YELLOWKNIFE – The Mental Health Commission of Canada is proud to announce the launch of Mental Health First Aid Canada’s new training course designed for Canada’s northern communities.
Similar to the basic Mental Health First Aid Canada training course, Mental Health First Aid for Northern Peoples is a three-day training program designed to improve mental health literacy and provide skills and knowledge to help people better manage potential or developing mental health problems. There is also a six-day course to train people to become instructors.
The new course for northern peoples is designed specifically for use in Canada’s three Territories, and focuses on determinants of health as they relate to the north, such as Aboriginal wellbeing and holistic approaches to health, Seasonal Affective Disorder and supports specific to the north (i.e. Land-based healing centres). The course also addresses certain mental health factors unique to the north such as isolation, limited number of health care professionals, fewer supports and services, high turnover of healthcare staff, and high medical travel costs.
“A Mental Health First Aid course specifically designed for Northerners provides us the right tools to overcome the stigma associated with mental health,” said Minister of Health and Social Services Glen Abernethy. “This training course, along with our other programs to support mental health, will start a conversation and find solutions for our residents.”
Originally created in Australia in 2001, the Mental Health First Aid training course has since been developed, evaluated and disseminated in 18 countries. Mental Health First Aid Canada came under the leadership of the Mental Health Commission of Canada in February 2010 and has been deployed in workplaces, as well as fire stations, police forces, public schools, hospitals, and universities across the country. Today, more than 100,000 Canadians are trained in Mental Health First Aid.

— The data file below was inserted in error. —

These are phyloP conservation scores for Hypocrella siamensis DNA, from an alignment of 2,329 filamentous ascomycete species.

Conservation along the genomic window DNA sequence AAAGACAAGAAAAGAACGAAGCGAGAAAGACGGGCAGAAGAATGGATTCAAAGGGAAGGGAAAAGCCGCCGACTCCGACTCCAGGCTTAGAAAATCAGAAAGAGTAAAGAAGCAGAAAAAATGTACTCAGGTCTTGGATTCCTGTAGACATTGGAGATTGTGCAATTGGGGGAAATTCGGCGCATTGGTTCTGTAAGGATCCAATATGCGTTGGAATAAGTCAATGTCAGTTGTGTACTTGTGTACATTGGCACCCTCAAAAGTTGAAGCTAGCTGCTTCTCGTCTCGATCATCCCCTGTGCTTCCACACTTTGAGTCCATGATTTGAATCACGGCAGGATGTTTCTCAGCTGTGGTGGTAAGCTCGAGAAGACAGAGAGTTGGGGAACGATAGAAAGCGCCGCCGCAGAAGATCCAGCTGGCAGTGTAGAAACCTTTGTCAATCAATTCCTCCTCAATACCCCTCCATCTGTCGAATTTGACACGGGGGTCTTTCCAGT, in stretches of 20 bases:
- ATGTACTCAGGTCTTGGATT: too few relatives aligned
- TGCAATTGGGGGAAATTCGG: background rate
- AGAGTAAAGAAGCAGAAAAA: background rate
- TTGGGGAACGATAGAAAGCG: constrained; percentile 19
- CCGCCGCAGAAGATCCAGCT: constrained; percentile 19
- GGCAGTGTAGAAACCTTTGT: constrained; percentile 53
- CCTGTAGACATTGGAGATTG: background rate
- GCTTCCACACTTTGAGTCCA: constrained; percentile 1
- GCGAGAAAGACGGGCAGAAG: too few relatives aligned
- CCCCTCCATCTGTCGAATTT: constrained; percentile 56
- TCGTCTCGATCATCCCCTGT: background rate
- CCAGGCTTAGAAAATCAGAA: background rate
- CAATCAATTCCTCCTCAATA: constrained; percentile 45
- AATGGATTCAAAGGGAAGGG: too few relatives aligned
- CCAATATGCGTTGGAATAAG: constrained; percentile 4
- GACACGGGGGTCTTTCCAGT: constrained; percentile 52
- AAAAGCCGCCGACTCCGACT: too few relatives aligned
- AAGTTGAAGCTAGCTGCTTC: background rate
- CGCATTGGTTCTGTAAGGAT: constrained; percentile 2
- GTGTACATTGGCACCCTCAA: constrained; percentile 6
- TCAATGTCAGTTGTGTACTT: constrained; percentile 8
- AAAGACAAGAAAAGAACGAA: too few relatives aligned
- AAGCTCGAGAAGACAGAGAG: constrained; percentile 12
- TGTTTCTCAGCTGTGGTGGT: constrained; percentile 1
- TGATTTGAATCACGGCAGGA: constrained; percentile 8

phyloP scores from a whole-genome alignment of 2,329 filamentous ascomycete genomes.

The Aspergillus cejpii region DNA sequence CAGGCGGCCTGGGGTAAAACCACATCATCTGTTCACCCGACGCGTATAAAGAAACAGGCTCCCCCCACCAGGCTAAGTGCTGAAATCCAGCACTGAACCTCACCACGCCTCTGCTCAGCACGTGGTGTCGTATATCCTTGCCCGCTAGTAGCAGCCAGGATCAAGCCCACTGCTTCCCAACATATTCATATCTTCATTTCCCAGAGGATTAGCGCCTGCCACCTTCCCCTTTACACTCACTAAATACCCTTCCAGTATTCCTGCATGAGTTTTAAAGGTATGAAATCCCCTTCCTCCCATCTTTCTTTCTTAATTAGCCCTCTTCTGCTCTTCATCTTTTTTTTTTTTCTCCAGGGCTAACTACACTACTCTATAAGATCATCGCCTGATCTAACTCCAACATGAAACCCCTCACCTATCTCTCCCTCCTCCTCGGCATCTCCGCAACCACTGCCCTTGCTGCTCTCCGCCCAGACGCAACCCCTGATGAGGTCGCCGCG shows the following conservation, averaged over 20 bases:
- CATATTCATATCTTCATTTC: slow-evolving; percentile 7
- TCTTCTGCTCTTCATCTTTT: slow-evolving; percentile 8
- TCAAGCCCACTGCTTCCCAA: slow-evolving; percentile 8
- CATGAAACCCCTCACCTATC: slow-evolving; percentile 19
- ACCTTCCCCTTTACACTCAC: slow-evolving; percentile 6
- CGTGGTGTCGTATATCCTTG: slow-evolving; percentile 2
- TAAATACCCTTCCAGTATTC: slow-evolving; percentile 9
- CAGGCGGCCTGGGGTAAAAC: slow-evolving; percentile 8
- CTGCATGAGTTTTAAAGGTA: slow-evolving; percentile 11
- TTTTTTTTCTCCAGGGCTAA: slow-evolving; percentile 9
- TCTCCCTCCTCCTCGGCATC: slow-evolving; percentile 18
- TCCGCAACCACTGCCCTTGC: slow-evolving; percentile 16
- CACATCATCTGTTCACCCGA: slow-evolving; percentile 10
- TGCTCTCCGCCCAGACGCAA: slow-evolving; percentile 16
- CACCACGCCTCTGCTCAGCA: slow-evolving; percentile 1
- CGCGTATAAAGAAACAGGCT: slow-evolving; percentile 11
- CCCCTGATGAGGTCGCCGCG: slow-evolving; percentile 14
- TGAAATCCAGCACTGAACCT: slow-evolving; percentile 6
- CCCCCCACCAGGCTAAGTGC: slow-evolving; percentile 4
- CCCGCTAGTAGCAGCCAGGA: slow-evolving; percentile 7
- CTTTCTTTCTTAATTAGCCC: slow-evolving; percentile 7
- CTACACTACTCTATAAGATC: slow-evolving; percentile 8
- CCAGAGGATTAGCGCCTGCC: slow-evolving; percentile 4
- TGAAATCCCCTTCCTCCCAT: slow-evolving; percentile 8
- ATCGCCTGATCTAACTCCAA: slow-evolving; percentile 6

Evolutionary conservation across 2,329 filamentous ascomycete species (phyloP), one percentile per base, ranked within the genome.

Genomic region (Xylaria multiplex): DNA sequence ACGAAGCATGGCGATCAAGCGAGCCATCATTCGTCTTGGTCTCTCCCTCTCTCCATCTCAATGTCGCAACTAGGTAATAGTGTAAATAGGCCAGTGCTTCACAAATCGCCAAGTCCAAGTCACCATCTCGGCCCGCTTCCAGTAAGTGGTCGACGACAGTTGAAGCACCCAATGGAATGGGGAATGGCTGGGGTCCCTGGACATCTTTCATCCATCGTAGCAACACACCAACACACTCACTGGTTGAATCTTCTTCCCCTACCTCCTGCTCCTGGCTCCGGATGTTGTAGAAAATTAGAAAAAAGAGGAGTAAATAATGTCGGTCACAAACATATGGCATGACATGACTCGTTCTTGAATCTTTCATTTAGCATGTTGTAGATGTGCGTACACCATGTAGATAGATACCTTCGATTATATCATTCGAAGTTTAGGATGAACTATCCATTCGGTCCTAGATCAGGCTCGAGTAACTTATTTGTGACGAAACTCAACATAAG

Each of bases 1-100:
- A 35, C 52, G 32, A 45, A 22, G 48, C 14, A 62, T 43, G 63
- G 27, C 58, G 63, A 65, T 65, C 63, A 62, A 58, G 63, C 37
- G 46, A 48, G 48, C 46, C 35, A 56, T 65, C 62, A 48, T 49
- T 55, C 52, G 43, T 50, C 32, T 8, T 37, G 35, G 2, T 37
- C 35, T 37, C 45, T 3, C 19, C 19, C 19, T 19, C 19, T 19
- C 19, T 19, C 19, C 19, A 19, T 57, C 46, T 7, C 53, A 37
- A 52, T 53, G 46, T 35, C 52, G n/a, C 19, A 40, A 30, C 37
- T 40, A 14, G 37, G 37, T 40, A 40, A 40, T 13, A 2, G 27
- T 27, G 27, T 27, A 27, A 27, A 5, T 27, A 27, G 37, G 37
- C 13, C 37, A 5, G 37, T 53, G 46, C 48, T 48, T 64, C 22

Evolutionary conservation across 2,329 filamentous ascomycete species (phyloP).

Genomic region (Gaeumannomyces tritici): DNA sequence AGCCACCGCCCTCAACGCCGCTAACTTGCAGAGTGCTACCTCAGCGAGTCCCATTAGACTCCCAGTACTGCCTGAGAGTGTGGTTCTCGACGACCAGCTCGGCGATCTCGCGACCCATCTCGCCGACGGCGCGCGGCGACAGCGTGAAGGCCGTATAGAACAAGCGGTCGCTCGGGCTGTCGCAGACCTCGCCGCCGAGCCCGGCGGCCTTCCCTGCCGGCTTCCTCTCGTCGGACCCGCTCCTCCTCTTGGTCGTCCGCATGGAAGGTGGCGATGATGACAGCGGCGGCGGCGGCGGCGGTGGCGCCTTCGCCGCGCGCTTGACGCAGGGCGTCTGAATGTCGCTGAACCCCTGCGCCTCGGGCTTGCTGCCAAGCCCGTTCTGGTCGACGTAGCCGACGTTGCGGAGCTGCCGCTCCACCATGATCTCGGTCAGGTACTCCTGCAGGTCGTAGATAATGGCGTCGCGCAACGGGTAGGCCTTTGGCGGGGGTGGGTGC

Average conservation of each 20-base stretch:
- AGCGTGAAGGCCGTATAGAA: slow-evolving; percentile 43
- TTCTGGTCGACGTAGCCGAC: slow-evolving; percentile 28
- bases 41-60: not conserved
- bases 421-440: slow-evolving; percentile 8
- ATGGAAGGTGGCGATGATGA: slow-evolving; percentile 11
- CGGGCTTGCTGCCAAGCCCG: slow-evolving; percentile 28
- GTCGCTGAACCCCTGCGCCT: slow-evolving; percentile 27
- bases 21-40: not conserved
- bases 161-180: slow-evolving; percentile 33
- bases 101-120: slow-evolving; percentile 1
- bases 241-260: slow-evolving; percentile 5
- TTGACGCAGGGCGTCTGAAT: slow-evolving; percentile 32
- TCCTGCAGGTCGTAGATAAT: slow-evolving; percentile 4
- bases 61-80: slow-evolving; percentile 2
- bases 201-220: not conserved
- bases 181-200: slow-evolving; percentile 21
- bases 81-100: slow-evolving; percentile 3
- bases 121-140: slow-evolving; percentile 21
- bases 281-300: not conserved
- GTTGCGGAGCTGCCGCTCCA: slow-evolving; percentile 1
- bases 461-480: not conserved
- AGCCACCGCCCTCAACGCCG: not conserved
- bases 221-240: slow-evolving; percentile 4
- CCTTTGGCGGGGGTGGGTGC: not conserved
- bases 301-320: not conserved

“The Mental Health Commission of Canada is honoured to have worked with the governments and stakeholder communities in the Northwest Territories, Yukon, and Nunavut to develop a version of Mental Health First Aid that celebrates the uniqueness of northern life and northern peoples,” said Louise Bradley, President and CEO of the Mental Health Commission of Canada. “It is our hope that this new course will provide welcome mental health awareness and support across communities in Canada’s northern territories.”
The Mental Health Commission of Canada wishes to acknowledge that the development of Mental Health First Aid for Northern Peoples would not have been possible without support from the Governments of the Northwest Territories, Yukon, and Nunavut.
ABOUT THE MENTAL HEALTH COMMISSION OF CANADA
The Mental Health Commission of Canada is a catalyst for change. We are collaborating with hundreds of partners to change the attitudes of Canadians toward mental health problems and to improve services and support. Our goal is to help people who live with mental health problems and illnesses lead meaningful and productive lives. Together we create change. The Mental Health Commission of Canada is funded by Health Canada.
Glenn Johnson, Senior Media Relations Specialist
Mental Health Commission of Canada
The views represented herein solely represent the views of the Mental Health Commission of Canada.
Production of this document is made possible through a financial contribution from Health Canada.